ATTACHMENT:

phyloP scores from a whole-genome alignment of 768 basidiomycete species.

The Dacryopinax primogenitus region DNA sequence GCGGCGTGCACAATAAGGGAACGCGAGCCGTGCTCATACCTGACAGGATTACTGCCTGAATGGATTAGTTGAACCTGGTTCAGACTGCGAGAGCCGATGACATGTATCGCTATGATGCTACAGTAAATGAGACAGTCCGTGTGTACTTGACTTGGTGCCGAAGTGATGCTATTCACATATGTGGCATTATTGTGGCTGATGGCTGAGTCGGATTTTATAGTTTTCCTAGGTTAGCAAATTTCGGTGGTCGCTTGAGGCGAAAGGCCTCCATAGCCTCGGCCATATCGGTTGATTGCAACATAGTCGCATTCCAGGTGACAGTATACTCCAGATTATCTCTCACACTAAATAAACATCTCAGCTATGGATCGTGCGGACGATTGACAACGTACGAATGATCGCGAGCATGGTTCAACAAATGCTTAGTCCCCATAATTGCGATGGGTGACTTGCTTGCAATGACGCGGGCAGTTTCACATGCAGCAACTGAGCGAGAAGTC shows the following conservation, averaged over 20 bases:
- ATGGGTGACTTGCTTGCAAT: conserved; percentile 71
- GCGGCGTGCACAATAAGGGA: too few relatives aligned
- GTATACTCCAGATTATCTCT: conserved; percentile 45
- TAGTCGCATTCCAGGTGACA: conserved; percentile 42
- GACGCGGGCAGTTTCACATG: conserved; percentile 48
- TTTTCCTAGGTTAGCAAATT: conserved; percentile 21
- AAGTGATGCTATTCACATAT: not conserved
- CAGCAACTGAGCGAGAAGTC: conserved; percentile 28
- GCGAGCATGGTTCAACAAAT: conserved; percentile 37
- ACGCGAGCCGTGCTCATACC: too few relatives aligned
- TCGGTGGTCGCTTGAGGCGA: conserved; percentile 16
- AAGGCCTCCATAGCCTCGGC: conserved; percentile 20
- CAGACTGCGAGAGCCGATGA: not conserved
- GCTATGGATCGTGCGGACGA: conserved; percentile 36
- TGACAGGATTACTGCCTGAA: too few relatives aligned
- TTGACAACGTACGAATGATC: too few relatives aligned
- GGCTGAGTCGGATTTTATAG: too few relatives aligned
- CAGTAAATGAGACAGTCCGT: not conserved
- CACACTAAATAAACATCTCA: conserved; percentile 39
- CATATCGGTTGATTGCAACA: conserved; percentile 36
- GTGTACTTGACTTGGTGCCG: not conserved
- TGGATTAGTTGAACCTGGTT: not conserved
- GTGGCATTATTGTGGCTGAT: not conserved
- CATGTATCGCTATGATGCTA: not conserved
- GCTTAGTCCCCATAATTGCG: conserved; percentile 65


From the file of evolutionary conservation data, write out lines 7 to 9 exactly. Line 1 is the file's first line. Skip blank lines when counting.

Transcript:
- GACGCGGGCAGTTTCACATG: conserved; percentile 48
- TTTTCCTAGGTTAGCAAATT: conserved; percentile 21
- AAGTGATGCTATTCACATAT: not conserved